“Coming again, coming again, Jesus is coming again.” The words of the hymn have been playing their tune in my head since I was in Kindergarten. The words of John 14:1-3 and the promise therein have been my comfort and strength through many heartaches, tears, and funerals. I believed it as a child, I believed it as an adult, and I believe it now. It still comforts, instills hope, gives perspective, and dries away the tears.
But the promise of His coming did not always bring joy and hope. There was a day, 175 years ago, on October 22, 1844, that this same hope of the Second Coming brought sadness and shock, disbelief and depression to many. How could an event that has brought so much hope and courage to many be an event that could also bring so much discouragement and deep disappointment?
William Miller and the Advent believers of the time firmly believed that the prophecy of Daniel 8 & 9 pointed to Jesus’ coming in 1844. Why did Jesus not come? Why did they interpret the prophecy incorrectly after so much careful study? I have sometimes said to myself that I would not have been fooled or caught off guard. Oh, really?
Listen to this quote written by someone who herself had suffered this great disappointment: “As the disciples of old failing to understand the exact character of events to take place in fulfillment of prophecy relating to the first advent of Jesus suffered disappointment, so the Adventists in 1844 were disappointed concerning the development of prophecy relating to the expected second coming of Christ” (Ellen G White in Early Writings, xv). We did no better than the disciples who walked and talked with Jesus, she says. That’s a sobering thought.
What happened to the disappointed and decimated believers after 1844? The majority gave up their faith in the soon coming of their Savior. A small minority kept the faith and trusted that God was still in control and would lead them to their error through this time of darkness to His light. It was soon after 1844 that God did just that. He gave His scattered believers hope by speaking to a teenage girl, 17 years of age, Ellen Harmon. She was at the home of a Mrs. Haines in South Portland, Maine, with four other ladies, praying together. She says, in her own words, “While praying, the power of God came upon me as I never had felt it before . . .” and she was given a vision of the people of God traveling to the celestial city on a narrow winding path rising high above this earth. Those that kept their eyes on the Savior kept going, while those that looked away, and got distracted by the things of this world, fell from the path into the abyss below.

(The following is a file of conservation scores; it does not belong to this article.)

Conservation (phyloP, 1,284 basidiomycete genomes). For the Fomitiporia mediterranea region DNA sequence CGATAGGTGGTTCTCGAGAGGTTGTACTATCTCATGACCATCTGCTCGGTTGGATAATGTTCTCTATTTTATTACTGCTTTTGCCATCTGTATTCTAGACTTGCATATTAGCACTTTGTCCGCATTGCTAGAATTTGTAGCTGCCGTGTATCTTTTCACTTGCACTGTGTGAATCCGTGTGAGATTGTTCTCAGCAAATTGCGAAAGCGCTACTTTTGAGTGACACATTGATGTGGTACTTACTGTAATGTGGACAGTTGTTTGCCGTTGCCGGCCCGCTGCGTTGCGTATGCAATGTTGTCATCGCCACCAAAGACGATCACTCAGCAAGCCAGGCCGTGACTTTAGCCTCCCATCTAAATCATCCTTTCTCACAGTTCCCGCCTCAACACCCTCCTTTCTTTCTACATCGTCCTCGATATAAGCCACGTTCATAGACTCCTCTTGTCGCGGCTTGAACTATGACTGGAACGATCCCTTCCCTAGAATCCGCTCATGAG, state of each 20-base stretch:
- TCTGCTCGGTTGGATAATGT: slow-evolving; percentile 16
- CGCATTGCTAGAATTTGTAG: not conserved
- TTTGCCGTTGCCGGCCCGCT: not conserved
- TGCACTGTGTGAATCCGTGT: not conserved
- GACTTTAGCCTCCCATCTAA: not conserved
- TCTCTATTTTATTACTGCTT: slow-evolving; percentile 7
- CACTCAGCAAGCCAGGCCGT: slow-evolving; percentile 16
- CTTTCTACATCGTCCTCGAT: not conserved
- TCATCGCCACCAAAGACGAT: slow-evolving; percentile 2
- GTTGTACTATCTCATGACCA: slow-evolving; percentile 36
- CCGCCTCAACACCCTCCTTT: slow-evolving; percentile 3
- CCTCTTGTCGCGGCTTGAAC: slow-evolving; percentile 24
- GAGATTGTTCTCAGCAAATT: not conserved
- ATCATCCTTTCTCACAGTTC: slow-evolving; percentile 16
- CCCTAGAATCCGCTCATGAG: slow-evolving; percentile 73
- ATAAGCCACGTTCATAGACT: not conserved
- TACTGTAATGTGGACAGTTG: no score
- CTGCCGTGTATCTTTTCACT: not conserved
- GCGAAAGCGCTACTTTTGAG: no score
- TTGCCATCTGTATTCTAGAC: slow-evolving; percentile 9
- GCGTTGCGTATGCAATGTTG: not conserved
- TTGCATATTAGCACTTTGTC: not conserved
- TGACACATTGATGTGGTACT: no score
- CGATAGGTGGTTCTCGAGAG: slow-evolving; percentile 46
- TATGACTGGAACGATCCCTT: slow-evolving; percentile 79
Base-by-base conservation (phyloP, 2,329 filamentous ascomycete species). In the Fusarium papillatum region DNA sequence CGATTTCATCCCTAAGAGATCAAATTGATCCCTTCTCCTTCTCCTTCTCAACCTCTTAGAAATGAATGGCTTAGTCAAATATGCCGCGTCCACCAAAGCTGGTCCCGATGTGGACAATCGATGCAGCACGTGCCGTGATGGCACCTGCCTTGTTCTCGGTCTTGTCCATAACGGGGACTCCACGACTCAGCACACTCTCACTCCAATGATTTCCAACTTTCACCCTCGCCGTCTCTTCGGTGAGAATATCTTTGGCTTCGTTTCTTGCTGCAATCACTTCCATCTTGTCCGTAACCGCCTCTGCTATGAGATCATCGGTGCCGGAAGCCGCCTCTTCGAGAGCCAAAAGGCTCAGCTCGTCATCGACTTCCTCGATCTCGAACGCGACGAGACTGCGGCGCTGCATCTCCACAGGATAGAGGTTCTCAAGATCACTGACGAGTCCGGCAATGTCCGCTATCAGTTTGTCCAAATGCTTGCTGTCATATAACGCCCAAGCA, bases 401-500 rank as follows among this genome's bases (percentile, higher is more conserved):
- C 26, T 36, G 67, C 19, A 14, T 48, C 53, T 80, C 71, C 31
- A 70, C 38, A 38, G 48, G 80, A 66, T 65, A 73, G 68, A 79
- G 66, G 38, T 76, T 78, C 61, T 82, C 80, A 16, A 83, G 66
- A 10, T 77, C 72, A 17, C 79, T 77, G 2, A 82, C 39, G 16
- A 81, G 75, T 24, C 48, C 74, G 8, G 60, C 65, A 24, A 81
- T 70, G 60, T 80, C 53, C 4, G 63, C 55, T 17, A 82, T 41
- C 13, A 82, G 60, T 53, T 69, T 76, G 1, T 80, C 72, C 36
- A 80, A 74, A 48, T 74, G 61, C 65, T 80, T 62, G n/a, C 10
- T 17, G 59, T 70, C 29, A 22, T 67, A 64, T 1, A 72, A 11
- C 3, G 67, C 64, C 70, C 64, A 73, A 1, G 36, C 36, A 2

This vision encouraged the believers in their faith, they grouped together, studied the Word, prayed earnestly, and God confirmed their faith by adding to their number, and soon the Seventh-day Adventist Church was born. So my question is as follows. As we celebrate the 175th anniversary of the 1844 Disappointment, what is the take-away lesson for you and me? What have we learned? I hear someone say, “. . .lest we forget how God has led us in the past.”
Have you kept the faith? Are you inviting the Holy Spirit to fill and control your thoughts, words, and actions each moment of each day? Do you take intentional time to read the Word and talk to Jesus in prayer each day? And lastly, are you still singing the refrain in your mind, “coming again, coming again, Jesus is coming again”?